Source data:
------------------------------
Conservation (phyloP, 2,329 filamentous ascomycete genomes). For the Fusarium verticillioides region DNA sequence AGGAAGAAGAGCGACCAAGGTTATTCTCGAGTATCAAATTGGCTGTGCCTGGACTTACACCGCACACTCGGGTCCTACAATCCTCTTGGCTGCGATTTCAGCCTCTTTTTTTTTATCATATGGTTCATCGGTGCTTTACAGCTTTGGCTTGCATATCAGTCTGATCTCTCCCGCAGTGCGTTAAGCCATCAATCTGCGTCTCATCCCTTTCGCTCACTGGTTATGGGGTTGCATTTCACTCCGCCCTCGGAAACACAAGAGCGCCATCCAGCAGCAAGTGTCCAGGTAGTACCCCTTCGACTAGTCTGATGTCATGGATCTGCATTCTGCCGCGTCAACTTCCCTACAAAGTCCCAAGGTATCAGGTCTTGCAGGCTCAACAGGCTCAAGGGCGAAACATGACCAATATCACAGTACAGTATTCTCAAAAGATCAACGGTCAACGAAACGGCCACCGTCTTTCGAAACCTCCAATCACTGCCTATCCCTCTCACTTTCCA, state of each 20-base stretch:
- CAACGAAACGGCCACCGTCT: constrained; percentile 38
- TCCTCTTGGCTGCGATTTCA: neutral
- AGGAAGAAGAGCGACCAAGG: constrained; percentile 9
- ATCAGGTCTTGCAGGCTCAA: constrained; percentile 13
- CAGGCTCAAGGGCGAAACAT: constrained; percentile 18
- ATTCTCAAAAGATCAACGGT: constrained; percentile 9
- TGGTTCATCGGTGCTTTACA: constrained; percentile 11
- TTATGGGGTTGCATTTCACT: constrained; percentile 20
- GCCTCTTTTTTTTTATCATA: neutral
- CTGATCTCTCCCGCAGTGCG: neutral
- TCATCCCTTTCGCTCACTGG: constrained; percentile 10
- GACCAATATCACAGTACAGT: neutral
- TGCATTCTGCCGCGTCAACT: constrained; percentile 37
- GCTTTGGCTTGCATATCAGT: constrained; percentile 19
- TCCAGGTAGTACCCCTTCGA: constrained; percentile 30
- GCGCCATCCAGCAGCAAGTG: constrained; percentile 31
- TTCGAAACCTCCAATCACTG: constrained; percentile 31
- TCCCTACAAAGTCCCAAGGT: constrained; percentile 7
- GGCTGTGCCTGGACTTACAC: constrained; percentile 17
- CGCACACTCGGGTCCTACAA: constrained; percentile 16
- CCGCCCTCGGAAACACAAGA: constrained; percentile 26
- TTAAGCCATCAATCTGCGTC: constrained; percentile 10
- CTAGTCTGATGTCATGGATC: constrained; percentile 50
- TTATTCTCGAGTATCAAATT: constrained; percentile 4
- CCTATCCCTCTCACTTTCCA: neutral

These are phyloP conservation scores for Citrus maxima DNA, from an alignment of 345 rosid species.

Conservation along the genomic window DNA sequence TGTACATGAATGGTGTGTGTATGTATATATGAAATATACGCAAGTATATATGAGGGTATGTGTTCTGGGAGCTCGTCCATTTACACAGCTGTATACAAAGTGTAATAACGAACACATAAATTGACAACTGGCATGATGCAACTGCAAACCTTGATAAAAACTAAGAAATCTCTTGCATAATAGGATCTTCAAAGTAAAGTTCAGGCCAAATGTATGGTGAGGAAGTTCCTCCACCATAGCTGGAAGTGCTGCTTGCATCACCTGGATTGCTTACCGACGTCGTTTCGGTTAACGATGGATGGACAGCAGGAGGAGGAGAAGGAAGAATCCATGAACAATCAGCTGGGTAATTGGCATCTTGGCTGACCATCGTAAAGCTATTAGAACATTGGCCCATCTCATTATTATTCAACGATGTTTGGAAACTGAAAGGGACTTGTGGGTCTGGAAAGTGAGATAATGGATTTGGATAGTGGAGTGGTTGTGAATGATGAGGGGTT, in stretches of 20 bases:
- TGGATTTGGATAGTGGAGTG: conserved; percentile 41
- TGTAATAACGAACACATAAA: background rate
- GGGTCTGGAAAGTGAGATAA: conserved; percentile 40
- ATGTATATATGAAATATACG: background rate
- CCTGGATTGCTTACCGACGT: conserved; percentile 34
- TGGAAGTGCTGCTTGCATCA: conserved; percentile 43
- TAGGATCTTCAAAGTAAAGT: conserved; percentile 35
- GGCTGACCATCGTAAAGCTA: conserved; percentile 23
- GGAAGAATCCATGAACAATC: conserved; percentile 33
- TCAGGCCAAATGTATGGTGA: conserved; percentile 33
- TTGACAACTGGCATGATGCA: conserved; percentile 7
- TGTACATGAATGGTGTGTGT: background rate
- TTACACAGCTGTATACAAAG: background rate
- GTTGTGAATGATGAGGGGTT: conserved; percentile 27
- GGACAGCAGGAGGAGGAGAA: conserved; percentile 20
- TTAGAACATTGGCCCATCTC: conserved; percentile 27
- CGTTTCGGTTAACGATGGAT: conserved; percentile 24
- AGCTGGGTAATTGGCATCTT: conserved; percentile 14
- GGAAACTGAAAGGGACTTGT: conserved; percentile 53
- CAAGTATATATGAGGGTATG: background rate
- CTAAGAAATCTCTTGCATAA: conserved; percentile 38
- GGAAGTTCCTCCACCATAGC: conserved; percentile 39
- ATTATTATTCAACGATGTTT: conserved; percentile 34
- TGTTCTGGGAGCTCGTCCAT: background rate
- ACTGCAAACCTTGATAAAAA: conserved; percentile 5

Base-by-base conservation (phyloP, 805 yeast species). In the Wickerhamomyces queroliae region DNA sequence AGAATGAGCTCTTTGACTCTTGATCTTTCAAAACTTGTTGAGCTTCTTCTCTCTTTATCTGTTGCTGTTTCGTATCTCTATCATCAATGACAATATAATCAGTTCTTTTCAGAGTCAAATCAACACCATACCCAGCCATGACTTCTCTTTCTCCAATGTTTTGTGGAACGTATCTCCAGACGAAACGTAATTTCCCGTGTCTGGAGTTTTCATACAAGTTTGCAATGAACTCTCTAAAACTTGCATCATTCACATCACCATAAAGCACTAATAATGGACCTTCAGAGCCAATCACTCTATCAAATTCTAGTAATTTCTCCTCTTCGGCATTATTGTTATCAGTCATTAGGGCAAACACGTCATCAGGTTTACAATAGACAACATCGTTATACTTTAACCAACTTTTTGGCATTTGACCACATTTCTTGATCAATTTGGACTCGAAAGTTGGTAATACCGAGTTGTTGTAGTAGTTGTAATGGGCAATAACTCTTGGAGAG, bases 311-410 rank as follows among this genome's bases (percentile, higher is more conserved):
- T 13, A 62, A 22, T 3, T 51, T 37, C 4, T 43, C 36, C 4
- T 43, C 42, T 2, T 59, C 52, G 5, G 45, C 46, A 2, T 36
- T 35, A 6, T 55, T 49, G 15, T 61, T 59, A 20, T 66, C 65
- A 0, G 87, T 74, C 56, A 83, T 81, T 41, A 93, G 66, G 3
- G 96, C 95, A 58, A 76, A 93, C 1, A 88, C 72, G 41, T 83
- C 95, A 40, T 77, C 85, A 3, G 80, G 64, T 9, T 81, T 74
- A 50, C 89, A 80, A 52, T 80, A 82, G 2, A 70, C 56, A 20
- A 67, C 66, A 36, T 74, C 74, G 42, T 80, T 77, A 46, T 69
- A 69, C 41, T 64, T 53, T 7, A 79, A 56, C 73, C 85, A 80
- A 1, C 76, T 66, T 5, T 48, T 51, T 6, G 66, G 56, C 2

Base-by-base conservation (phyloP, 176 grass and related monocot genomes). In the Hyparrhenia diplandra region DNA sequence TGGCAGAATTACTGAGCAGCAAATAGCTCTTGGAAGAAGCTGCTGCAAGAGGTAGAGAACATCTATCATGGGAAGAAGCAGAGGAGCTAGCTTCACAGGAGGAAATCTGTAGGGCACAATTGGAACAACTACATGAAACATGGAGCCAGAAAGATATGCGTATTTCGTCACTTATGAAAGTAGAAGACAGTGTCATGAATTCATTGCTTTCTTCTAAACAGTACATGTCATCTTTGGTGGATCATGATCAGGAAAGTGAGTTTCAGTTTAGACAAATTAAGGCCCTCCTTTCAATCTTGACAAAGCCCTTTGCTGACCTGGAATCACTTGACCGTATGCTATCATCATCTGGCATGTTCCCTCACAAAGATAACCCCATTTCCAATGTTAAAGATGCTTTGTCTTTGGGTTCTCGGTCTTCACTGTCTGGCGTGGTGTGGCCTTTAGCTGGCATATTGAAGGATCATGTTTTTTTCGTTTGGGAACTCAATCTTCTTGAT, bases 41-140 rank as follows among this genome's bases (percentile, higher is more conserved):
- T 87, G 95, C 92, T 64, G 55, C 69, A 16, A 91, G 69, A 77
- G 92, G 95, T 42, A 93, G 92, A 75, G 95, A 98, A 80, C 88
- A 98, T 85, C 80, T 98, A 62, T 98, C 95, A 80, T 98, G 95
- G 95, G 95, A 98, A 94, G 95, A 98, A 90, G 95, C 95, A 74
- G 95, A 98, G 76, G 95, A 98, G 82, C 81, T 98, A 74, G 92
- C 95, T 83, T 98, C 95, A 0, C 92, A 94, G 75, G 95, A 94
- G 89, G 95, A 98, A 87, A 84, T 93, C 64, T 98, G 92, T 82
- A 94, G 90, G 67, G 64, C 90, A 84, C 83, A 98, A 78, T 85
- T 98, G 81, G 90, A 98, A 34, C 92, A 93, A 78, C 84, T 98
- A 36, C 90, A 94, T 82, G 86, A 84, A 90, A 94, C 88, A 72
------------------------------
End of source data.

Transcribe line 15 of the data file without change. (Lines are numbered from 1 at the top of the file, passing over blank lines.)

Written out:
- GCTTTGGCTTGCATATCAGT: constrained; percentile 19